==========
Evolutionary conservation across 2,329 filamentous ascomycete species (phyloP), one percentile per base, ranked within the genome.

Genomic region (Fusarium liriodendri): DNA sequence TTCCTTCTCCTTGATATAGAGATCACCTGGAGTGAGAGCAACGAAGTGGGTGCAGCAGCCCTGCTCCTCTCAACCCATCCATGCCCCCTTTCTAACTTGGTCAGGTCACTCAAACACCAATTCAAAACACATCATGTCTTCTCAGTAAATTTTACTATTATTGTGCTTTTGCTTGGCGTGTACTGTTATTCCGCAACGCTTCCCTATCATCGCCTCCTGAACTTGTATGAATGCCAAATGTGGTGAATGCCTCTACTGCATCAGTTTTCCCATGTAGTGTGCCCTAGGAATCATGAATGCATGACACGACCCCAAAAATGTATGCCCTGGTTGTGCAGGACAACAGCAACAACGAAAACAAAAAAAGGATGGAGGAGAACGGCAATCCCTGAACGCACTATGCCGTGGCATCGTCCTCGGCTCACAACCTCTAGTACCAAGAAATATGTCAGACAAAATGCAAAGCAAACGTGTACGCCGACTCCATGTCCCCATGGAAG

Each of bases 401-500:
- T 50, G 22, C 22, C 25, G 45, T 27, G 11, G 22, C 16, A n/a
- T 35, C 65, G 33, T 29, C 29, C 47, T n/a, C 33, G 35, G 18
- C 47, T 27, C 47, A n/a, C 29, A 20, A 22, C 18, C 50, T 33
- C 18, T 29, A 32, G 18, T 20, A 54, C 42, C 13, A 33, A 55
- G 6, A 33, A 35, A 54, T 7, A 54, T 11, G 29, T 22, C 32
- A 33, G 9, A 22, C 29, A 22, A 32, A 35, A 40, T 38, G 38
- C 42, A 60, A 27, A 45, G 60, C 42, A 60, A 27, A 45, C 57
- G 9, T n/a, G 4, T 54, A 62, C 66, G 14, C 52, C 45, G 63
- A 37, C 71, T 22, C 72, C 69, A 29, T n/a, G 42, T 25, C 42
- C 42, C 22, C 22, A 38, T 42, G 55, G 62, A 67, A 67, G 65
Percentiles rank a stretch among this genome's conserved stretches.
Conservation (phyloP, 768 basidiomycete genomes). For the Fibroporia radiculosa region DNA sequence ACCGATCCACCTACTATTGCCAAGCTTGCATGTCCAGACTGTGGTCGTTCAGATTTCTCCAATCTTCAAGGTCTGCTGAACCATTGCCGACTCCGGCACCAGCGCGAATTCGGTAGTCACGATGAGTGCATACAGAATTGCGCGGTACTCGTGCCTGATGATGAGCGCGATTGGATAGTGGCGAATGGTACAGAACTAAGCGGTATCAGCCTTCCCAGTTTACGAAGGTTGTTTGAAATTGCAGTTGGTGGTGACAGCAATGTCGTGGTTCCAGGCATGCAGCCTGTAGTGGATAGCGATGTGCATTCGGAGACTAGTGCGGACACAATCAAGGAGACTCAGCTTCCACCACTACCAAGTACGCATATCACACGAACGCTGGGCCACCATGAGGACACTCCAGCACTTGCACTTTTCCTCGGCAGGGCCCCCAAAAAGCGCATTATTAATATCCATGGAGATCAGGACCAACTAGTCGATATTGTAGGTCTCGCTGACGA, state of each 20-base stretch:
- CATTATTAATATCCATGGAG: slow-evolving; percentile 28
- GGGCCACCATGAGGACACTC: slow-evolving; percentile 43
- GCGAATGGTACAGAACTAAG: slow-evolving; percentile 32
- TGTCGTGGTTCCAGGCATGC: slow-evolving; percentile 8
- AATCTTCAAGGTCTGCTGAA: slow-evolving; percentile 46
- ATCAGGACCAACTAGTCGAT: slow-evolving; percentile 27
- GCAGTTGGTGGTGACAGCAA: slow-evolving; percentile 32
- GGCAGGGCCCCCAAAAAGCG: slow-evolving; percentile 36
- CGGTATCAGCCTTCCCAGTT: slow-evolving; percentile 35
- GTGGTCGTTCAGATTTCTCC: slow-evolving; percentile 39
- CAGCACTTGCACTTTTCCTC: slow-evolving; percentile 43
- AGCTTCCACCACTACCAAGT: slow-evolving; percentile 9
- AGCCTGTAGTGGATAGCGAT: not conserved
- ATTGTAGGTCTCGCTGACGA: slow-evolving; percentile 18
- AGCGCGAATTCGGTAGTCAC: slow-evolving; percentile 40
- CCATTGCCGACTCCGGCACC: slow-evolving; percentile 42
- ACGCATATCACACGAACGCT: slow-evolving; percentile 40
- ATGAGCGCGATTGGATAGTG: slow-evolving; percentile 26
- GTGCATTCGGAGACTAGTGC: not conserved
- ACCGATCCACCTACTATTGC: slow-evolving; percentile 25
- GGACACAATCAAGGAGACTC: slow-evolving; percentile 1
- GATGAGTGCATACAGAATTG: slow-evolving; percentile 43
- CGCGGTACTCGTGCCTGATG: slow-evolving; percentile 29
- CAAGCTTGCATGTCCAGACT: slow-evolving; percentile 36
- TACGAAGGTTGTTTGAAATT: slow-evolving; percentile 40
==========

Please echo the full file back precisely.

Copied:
Evolutionary conservation across 2,329 filamentous ascomycete species (phyloP), one percentile per base, ranked within the genome.

Genomic region (Fusarium liriodendri): DNA sequence TTCCTTCTCCTTGATATAGAGATCACCTGGAGTGAGAGCAACGAAGTGGGTGCAGCAGCCCTGCTCCTCTCAACCCATCCATGCCCCCTTTCTAACTTGGTCAGGTCACTCAAACACCAATTCAAAACACATCATGTCTTCTCAGTAAATTTTACTATTATTGTGCTTTTGCTTGGCGTGTACTGTTATTCCGCAACGCTTCCCTATCATCGCCTCCTGAACTTGTATGAATGCCAAATGTGGTGAATGCCTCTACTGCATCAGTTTTCCCATGTAGTGTGCCCTAGGAATCATGAATGCATGACACGACCCCAAAAATGTATGCCCTGGTTGTGCAGGACAACAGCAACAACGAAAACAAAAAAAGGATGGAGGAGAACGGCAATCCCTGAACGCACTATGCCGTGGCATCGTCCTCGGCTCACAACCTCTAGTACCAAGAAATATGTCAGACAAAATGCAAAGCAAACGTGTACGCCGACTCCATGTCCCCATGGAAG

Each of bases 401-500:
- T 50, G 22, C 22, C 25, G 45, T 27, G 11, G 22, C 16, A n/a
- T 35, C 65, G 33, T 29, C 29, C 47, T n/a, C 33, G 35, G 18
- C 47, T 27, C 47, A n/a, C 29, A 20, A 22, C 18, C 50, T 33
- C 18, T 29, A 32, G 18, T 20, A 54, C 42, C 13, A 33, A 55
- G 6, A 33, A 35, A 54, T 7, A 54, T 11, G 29, T 22, C 32
- A 33, G 9, A 22, C 29, A 22, A 32, A 35, A 40, T 38, G 38
- C 42, A 60, A 27, A 45, G 60, C 42, A 60, A 27, A 45, C 57
- G 9, T n/a, G 4, T 54, A 62, C 66, G 14, C 52, C 45, G 63
- A 37, C 71, T 22, C 72, C 69, A 29, T n/a, G 42, T 25, C 42
- C 42, C 22, C 22, A 38, T 42, G 55, G 62, A 67, A 67, G 65
Percentiles rank a stretch among this genome's conserved stretches.
Conservation (phyloP, 768 basidiomycete genomes). For the Fibroporia radiculosa region DNA sequence ACCGATCCACCTACTATTGCCAAGCTTGCATGTCCAGACTGTGGTCGTTCAGATTTCTCCAATCTTCAAGGTCTGCTGAACCATTGCCGACTCCGGCACCAGCGCGAATTCGGTAGTCACGATGAGTGCATACAGAATTGCGCGGTACTCGTGCCTGATGATGAGCGCGATTGGATAGTGGCGAATGGTACAGAACTAAGCGGTATCAGCCTTCCCAGTTTACGAAGGTTGTTTGAAATTGCAGTTGGTGGTGACAGCAATGTCGTGGTTCCAGGCATGCAGCCTGTAGTGGATAGCGATGTGCATTCGGAGACTAGTGCGGACACAATCAAGGAGACTCAGCTTCCACCACTACCAAGTACGCATATCACACGAACGCTGGGCCACCATGAGGACACTCCAGCACTTGCACTTTTCCTCGGCAGGGCCCCCAAAAAGCGCATTATTAATATCCATGGAGATCAGGACCAACTAGTCGATATTGTAGGTCTCGCTGACGA, state of each 20-base stretch:
- CATTATTAATATCCATGGAG: slow-evolving; percentile 28
- GGGCCACCATGAGGACACTC: slow-evolving; percentile 43
- GCGAATGGTACAGAACTAAG: slow-evolving; percentile 32
- TGTCGTGGTTCCAGGCATGC: slow-evolving; percentile 8
- AATCTTCAAGGTCTGCTGAA: slow-evolving; percentile 46
- ATCAGGACCAACTAGTCGAT: slow-evolving; percentile 27
- GCAGTTGGTGGTGACAGCAA: slow-evolving; percentile 32
- GGCAGGGCCCCCAAAAAGCG: slow-evolving; percentile 36
- CGGTATCAGCCTTCCCAGTT: slow-evolving; percentile 35
- GTGGTCGTTCAGATTTCTCC: slow-evolving; percentile 39
- CAGCACTTGCACTTTTCCTC: slow-evolving; percentile 43
- AGCTTCCACCACTACCAAGT: slow-evolving; percentile 9
- AGCCTGTAGTGGATAGCGAT: not conserved
- ATTGTAGGTCTCGCTGACGA: slow-evolving; percentile 18
- AGCGCGAATTCGGTAGTCAC: slow-evolving; percentile 40
- CCATTGCCGACTCCGGCACC: slow-evolving; percentile 42
- ACGCATATCACACGAACGCT: slow-evolving; percentile 40
- ATGAGCGCGATTGGATAGTG: slow-evolving; percentile 26
- GTGCATTCGGAGACTAGTGC: not conserved
- ACCGATCCACCTACTATTGC: slow-evolving; percentile 25
- GGACACAATCAAGGAGACTC: slow-evolving; percentile 1
- GATGAGTGCATACAGAATTG: slow-evolving; percentile 43
- CGCGGTACTCGTGCCTGATG: slow-evolving; percentile 29
- CAAGCTTGCATGTCCAGACT: slow-evolving; percentile 36
- TACGAAGGTTGTTTGAAATT: slow-evolving; percentile 40